The next morning passed in a fog of giving Quin her vitamins and setting up the barn for the others to lamb. Mid-affternoon, Poppy, who had spent the day in barn by herself and gazing blankly at the wall, started to pace. I called another local shepherd I know through the Garden State Sheep Breeders to let her know what happened with Quin, and that I was nervous about the second time. She had just taken a red-eye from CA that morning, and she left work early to come over. Poppy’s labor lasted much longer than Quin’s, and she was struggling mightily to get the baby out. Sue came just as I was starting to panic that the lamb was stuck. Poppy managed to push out the feet, head and shoulders, and Sue grabbed the front legs and pulled the lamb all the way out. She went to work clearing the mouth and nose, then held the baby by the hips and swung the lamb around. I remembered seeing a picture of this in one of my sheep manuals, and never thought that I’d see it in real life. Poppy got a whiff of her baby and was entranced. It was a little ram lamb, with tiny horn buds on his head. Poppy was still a little hunched over and her sides weren’t completely deflated, so Sue suspected that there might be another baby. She put on the shoulder-length surgical gloves she’d brought over, lubed up, and dived in for a feel. She said she could feel another baby, so she had me glove up, lube, and reach in. When my hand was inside, she guided me through what I was feeling: two soft hooves and a hard head, right there. I extricated myself and it didn’t take long for Poppy to deliver the twin. I cleared the nose and mouth, and this time, I felt the lamb come to life as I started to towel it dry. It was a ewe lamb, and she was so frisky that there was no need to swing her around at all.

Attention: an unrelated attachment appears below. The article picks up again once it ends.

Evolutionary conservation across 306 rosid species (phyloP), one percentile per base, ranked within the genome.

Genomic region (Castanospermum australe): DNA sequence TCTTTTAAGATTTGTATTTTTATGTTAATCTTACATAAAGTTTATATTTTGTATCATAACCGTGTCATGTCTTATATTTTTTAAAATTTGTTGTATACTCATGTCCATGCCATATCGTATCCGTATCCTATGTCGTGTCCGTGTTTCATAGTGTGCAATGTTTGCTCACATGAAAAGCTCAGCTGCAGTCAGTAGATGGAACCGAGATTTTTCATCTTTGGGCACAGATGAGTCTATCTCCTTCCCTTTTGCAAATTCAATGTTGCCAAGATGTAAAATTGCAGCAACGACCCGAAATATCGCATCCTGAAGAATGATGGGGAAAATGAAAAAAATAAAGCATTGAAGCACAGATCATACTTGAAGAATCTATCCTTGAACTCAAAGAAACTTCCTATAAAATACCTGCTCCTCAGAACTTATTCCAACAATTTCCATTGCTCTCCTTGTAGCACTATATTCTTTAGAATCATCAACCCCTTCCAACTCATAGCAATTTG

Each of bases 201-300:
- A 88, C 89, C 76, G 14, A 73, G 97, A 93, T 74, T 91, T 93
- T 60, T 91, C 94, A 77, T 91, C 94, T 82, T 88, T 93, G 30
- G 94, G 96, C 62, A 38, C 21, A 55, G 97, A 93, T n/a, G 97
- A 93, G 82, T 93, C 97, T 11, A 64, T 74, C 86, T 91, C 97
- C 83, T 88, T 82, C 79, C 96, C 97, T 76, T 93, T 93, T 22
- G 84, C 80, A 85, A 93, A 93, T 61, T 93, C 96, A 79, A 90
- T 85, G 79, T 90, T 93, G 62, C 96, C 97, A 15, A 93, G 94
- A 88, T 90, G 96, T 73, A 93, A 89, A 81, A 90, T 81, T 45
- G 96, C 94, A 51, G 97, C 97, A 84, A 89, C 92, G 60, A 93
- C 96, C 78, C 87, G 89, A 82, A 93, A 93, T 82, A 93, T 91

I was giddy with relief and gratitude that Sue had been there. So when Roobie, who had spent the afternoon in a corner of the barn gazing at the wall, started grinding her teeth just around 10 that night, I didn’t panic that I couldn’t call anyone because it wasn’t a time of night I could call people. Roobie has always been one to look for the easy way out, and she was having a hard time with the realization that there was only one way to cross this bridge. It was suspenseful waiting for the hooves to appear, because that's how you know the baby is positioned properly. It took a long for the hooves to show (pointing down, the way they should be), but she was really straining to pass the head. When she started screaming while trying to push out the head, I called the vet. It was getting to be our regular midnight call. She walked me through pulling the lamb’s legs out one at a time, and when the head still didn’t come out, she had me push the legs back in while I worked to tilt the head lower. Roobie was still screaming but she let me ease my fingers in and try to maneuver that slippery, hard lamb head. As I stretched her skin around the baby’s forehead, she heaved the head out and the rest of the lamb slid out. I toweled away the mucus from the mouth and nose, and yes, I grabbed her by the hips and swung her like a pendulum. I didn’t have the courage to swing her over my head, but I didn’t need to. I could already feel the lamb wriggling in indignation. I laid her down by Roobie’s nose, and watched Roobie become fascinated by her baby. As she licked the lamb’s face, I toweled off the body. There was a “splat” and oh hey, it was the second ewe lamb. Smaller, but so lively I almost had to chase her to clean out her mouth and nose.